Tik Tok (formerly Musical.ly) is a DIY music video social networking app that is growing in popularity with young people in primary and secondary schools. It’s fun, interactive karaoke and young people can go to great lengths to make their 15 second videos look professional and then share with friends. It lets you share your own versions of music videos, by filming yourself and/or your friends miming along to the lyrics of a song. Users can shoot in epic, slow, normal, fast or time lapse and then edit. You can view other people’s videos, and remix them.
I first became aware of the risks with this app when my 13 yr old daughter asked me to download it for her and I saw that she was creating videos in her bedroom wearing her school uniform – this means she is inadvertently posting personal information about herself which allows strangers to identify her name (she has a name picture on her bedroom wall) and school.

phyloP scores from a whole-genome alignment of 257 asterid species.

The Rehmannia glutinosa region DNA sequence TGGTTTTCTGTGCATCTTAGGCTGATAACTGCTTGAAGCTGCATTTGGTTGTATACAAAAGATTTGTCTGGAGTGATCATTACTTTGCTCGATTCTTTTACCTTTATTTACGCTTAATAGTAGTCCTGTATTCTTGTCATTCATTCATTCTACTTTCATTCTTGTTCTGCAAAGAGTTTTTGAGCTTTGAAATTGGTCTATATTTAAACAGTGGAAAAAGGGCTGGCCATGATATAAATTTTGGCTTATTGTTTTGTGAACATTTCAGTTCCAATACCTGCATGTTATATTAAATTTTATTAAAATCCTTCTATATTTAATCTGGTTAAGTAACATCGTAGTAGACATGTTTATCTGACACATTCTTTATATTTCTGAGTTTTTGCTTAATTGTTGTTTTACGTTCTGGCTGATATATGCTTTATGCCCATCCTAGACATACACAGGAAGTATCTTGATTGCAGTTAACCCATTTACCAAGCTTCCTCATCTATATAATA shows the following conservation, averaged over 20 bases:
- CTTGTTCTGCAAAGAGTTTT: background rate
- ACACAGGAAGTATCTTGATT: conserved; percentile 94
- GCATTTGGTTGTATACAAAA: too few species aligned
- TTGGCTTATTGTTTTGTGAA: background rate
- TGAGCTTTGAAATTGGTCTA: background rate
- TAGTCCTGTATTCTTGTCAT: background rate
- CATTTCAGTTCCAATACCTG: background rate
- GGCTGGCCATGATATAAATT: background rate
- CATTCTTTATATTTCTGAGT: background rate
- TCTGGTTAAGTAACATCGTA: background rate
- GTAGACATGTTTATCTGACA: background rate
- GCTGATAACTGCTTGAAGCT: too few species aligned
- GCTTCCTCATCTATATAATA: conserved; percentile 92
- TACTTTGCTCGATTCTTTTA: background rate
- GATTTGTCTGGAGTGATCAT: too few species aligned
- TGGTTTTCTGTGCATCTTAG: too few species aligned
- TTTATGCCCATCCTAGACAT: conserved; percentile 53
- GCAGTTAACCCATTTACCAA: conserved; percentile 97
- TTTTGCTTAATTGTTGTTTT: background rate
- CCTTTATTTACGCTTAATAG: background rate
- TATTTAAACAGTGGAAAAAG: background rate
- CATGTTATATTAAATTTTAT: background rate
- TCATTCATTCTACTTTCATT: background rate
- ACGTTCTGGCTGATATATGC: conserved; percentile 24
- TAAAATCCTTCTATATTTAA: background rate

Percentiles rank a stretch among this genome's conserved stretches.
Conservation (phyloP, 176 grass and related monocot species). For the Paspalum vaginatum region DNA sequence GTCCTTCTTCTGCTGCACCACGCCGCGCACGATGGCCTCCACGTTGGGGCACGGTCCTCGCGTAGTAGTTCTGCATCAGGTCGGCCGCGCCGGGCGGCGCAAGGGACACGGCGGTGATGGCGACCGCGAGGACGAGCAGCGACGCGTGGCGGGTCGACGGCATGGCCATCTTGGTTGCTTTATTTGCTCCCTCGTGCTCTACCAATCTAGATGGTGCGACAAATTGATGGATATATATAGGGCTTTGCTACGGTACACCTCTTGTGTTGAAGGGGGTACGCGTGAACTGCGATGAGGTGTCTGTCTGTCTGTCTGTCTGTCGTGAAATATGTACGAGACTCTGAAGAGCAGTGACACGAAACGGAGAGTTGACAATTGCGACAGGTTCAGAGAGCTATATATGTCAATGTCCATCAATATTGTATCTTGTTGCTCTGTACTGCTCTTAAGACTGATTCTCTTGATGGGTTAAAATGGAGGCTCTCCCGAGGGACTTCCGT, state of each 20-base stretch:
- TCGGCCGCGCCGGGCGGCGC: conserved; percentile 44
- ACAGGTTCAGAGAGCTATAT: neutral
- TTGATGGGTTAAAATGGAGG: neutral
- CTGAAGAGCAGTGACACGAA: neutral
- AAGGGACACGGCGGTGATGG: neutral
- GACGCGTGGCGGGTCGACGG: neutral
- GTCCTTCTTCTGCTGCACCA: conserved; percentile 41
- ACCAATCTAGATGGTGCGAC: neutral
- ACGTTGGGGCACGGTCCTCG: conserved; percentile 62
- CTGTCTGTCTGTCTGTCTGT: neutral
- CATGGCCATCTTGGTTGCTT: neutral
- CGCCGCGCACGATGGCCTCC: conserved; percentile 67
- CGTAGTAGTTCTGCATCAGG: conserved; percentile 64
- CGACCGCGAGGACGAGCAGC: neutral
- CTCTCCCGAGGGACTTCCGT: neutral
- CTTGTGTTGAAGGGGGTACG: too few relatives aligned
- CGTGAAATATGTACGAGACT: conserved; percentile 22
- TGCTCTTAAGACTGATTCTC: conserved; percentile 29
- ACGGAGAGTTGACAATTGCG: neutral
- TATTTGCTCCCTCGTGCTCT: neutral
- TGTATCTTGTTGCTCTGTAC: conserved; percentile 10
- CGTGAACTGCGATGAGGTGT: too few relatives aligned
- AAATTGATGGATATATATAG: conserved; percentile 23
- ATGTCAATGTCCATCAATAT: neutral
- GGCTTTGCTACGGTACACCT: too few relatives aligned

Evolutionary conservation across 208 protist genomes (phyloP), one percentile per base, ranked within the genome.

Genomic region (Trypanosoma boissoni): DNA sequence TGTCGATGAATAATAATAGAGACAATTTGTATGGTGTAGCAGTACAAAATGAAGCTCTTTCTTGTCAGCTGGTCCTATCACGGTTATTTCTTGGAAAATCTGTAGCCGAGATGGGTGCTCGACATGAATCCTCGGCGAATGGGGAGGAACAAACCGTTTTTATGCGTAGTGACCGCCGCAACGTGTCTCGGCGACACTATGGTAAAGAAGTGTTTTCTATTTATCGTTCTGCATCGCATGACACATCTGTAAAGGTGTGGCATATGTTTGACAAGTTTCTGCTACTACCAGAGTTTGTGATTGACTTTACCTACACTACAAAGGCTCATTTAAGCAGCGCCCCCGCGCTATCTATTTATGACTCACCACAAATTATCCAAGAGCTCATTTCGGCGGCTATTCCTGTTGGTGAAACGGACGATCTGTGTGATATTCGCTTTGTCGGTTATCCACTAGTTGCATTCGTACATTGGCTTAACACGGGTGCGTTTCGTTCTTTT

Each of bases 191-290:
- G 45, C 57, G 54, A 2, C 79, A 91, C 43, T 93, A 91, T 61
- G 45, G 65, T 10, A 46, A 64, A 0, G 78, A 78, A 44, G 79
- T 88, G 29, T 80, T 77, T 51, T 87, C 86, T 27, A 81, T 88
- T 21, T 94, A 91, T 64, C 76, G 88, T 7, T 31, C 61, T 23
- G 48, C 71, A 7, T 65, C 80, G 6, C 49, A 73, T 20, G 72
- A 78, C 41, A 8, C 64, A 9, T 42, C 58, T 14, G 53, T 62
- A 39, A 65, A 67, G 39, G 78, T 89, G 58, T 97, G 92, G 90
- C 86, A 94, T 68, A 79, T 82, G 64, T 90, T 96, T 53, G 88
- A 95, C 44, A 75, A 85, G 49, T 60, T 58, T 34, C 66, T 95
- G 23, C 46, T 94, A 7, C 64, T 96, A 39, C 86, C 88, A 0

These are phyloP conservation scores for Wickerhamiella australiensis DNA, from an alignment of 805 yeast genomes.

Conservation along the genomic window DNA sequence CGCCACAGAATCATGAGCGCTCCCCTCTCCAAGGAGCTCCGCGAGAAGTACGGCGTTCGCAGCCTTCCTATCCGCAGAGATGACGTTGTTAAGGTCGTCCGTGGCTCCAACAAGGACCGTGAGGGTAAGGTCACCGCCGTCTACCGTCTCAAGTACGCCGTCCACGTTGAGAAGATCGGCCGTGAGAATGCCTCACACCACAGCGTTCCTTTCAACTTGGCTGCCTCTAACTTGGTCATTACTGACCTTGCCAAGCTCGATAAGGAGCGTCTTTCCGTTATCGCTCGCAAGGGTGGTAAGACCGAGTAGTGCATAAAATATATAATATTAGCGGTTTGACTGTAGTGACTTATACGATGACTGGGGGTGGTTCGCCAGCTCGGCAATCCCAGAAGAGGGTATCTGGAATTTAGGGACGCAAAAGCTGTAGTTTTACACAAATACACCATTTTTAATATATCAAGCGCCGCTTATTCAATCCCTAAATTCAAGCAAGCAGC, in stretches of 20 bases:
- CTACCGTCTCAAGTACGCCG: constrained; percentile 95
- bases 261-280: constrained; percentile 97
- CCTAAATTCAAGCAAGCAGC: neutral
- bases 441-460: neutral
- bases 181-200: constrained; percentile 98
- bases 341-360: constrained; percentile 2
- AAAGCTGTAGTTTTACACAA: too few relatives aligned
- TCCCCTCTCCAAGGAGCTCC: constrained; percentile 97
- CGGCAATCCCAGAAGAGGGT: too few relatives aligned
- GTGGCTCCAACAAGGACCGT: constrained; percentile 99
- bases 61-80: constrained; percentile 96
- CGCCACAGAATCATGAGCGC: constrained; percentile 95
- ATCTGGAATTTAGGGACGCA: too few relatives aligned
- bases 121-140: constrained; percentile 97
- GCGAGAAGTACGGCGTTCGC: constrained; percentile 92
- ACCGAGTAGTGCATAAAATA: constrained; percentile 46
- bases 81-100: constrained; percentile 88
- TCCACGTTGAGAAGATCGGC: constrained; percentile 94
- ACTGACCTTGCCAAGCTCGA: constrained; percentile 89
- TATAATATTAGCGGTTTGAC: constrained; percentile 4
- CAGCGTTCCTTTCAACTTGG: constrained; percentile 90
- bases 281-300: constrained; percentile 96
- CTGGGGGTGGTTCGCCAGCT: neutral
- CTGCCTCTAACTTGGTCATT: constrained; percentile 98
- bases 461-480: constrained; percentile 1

So what do parents need to know about this popular app?
Set Private account - You can opt to make your videos public, or available to selected users only. Here lies the first risk – going public. Go to settings (via the cog icon in the top right corner) and turn on ‘private account’ and ‘only friends can direct.ly me’
Set Hide location info – You don’t want people to know the location of where your child is videoing so turn on ‘hide location info’
Explicit music content – you need to be aware that some of the songs have explicit content that is inappropriate for your child to lip synch to. You will need to talk about this with your child
I know that I would have loved this app when I was young. It brings a whole new dimension to singing in the mirror with a hairbrush. So rather than ban it we identify the risks involved and manage them.
As the UK Safer Internet Centre says “New sites pop up all the time, but the message for young people is: